Cross-Platform Modbus Data Logger

Modbus Data Logger

From programmable logic controllers (PLCs) to sensors of all types, the Modbus protocol can be found everywhere.  A number of Modbus utilities exist, mostly for reading/writing values to/from SCADA systems and for troubleshooting Modbus setups.  Sometimes though, it is useful to be able to quickly setup data logging so that you can view data over a period of time.  That’s where this Modbus data logging script comes in.  This utility will poll a Modbus TCP data source at a set interval and log the data to a CSV file or files.  That logged data can then be loaded into Excel for analysis or a database for archival.  Best of all it is lightweight and free!

Why Create Another Modbus Utility?

There are plenty of heavy-weight data logger tools available already.  The problem is if you just need a few datapoints or you just want to log for a short time, most of these tools are either not worth the hassle of setup, or are too expensive.  That’s why I wrote this script…well that and it was fun!

What Can I Do with Modbus Data Logger?

First of all, the script is written in Python (uncompiled) which immediately provides two benefits:

Cross platform — Regardless of your operating system, you should be able to run my Modbus data logger.  All you need to do is make sure Python is installed as well as a couple of extra librarys and you are ready to go.  It should be noted that the script has only been tested on Linux, but it should run on other platforms with little, to no tweaking.

Open source  — If you are troubleshooting a problem or just want to see what the script is doing, the source easily read and edited with a text editor.  Or, if you need to add some additional functionality, have at it!  If you add something useful, send it over and I’ll consider adding your feature to the script so that others can make use of it as well.

How Do I Start Logging Data?

Installation/setup is very straight forward.  The following steps should get you logging data in no time:

  1. Make sure you have Python 3 installed
  2. Install the required Modbus library
    pip install pymodbus
  3. Save the data logging script to your computer.  You can get it here https://bitbucket.org/kevingarman/modbus-data-logger/, or if you use Git, you can clone the repository.
    git clone git@bitbucket.org:kevingarman/modbus-data-logger.git
    cd modbus-data-logger
    chmod +x modbus-data-logger.py
  4. Log some data
    ./modbus-data-logger.py 192.168.0.123 01,02
    This will cause coils 1 and 2 to read from a device at 192.168.0.123 once every second and displayed on the screen.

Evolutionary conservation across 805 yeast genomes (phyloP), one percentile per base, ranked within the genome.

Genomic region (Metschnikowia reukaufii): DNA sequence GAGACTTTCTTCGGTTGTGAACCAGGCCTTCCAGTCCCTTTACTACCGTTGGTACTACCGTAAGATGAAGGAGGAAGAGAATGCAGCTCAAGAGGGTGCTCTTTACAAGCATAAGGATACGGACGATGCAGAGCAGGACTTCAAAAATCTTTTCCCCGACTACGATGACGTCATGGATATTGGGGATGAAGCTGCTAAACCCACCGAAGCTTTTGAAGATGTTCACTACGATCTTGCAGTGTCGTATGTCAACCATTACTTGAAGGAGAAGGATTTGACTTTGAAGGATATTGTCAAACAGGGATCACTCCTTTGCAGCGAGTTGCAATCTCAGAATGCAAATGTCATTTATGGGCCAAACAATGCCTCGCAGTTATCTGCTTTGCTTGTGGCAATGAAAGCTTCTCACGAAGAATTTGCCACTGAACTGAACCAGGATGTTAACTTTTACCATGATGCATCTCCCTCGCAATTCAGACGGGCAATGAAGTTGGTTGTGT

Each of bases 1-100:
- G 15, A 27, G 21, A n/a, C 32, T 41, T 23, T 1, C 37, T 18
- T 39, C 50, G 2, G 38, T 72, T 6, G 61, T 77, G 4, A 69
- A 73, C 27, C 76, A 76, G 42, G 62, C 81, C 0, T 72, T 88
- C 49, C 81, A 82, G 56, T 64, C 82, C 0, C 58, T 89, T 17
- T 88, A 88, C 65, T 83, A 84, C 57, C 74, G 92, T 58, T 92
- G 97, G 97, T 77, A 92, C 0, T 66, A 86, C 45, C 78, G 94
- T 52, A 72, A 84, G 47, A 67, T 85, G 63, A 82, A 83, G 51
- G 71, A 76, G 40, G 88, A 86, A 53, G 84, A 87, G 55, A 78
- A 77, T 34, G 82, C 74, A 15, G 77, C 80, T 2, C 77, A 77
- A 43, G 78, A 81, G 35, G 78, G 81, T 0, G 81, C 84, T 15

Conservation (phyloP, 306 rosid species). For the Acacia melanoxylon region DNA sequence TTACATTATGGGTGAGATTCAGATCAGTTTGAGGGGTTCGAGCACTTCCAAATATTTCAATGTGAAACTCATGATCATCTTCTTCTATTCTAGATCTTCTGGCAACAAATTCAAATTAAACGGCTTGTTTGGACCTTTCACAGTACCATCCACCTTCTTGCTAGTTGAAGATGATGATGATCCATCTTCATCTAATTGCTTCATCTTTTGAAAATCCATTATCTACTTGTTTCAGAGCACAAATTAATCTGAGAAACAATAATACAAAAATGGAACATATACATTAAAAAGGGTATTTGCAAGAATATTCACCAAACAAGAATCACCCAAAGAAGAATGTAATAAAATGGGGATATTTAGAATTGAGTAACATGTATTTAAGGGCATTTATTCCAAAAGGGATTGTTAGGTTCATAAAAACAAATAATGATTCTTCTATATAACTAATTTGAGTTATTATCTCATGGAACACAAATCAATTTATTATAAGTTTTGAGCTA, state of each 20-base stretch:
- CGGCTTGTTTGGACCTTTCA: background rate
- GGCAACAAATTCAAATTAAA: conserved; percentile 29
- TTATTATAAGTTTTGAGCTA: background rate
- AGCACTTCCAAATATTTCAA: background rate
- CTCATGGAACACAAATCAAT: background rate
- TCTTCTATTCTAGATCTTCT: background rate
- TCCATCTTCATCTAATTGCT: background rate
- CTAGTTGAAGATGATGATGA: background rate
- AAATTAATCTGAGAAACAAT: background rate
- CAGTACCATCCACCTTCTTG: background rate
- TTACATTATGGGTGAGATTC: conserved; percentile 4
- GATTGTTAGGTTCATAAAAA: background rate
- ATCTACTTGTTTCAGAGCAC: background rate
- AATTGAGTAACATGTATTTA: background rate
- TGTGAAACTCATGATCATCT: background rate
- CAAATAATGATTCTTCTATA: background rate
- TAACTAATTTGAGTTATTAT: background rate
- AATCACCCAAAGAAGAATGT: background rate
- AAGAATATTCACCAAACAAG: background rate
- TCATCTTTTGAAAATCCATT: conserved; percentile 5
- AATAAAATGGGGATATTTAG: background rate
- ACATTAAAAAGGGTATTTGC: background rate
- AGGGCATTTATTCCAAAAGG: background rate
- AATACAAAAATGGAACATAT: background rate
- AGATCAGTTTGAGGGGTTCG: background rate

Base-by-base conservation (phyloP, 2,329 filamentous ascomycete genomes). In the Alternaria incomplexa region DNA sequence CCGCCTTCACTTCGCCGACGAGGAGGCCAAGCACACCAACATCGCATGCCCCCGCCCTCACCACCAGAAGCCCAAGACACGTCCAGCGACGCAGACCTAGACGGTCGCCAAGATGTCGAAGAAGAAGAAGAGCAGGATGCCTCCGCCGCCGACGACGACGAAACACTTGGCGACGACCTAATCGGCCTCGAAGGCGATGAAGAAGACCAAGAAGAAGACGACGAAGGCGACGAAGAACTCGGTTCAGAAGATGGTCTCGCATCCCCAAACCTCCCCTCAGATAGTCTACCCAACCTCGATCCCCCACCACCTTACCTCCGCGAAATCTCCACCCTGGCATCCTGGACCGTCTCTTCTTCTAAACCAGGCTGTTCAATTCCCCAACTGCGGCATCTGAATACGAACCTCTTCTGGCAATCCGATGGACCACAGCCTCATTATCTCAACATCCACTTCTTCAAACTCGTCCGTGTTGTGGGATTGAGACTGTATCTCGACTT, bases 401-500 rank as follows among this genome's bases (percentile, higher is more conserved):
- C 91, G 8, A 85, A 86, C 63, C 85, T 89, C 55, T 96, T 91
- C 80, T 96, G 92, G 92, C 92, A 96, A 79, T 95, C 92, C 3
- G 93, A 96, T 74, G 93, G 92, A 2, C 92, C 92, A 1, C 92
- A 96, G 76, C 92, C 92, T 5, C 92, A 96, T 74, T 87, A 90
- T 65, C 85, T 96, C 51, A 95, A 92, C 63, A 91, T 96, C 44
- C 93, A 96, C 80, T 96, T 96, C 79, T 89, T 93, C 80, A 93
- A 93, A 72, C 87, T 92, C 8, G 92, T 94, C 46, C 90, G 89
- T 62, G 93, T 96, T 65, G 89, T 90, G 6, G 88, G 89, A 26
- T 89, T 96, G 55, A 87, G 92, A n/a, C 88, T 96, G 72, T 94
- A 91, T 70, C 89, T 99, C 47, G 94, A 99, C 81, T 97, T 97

What Do All the Options Mean?

While Modbus Data Logger is simple, it is also flexible.  Using the various options detailed here, you should be able to tweak your data collection to work exactly how you need it to.  You can get help on these options by running:

./modbus-data-logger.py -h
usage: modbus-data-logger.py [-h] [-v] [-u UNIT] [-p PORT] [-i INTERVAL] [-f FILE] [-s SEPARATOR] ip_address registers

positional arguments:
ip_address IP address of Modbus TCP server
registers Comma seperated string of registers to read, the first
character of each address indicates the type of
register (0=Coil, 1=Discreet Input, 3=Input Register, 4=Holding Register)

optional arguments:
-h, --help show this help message and exit
-v, --verbose Increase output verbosity
-u UNIT, --unit UNIT Modbus unit id (default is 1)
-p PORT, --port PORT Modbus port to connect to (default is 502)
-i INTERVAL, --interval INTERVAL
Read interval in milliseconds (default is 1000)
-f FILE, --file FILE Filename to output data to
-s SEPARATOR, --separator SEPARATOR
Separator character (default is ,)

Required Parameters

IP Address:  The IP address of the Modbus device you will be polling.

Registers:  A string of register addresses to read from your Modbus device.  This part isn’t hard, but it does need a brief explanation.  The format is a list of Modbus addresses seperated by commas and each address is prefixed with a single digit to indicate the type of register to read.  A prefixes are as follows:

0 = Coil
1 = Discreet Input
3 = Input Register
4 = Holding Register

So for example, if I wanted to read coil 10, I would use 010 for the address.  Or if I wanted to read holding register 105, I would use 4105.

Optional Parameters

Unit:  The Modbus unit id defaults to 1.  An id 1 should cover most cases, but if you need to use a different ID, this option will allow you to use any Modbus unit id you want.

Port:  The Modbus device’s TCP port.  The default is the standard Modbus port of 502, however, the option is available for those using a non-standard configuration.

Interval:  The polling interval defaults to 1000 milliseconds (or 1 second).  You can poll at any rate your Modbus device and network will support.  This option allows you to specify you polling rate in milliseconds.

File:  Specifying a file path/name here will cause polled data to be saved to a CSV file.  If this option is omitted, polled data will only be shown on the screen as it is read.  Date/time placeholders can be included in the specified file name so that files can be named according to the date/time they were created.  By using date and time elements in your filenames, you can create a ring buffer of files so that logging for long periods of time won’t fill up your storage device.

For example, the filename:

data_%d.csv
Will create files named by day.  Each ‘day’ file will be overwritten every month.
data_01.csv
data_02.csv
data_03.csv
etc...

Seperator:  The default value seperator in a CSV file is a comma, but if you want to use a different character, you can set that with this option.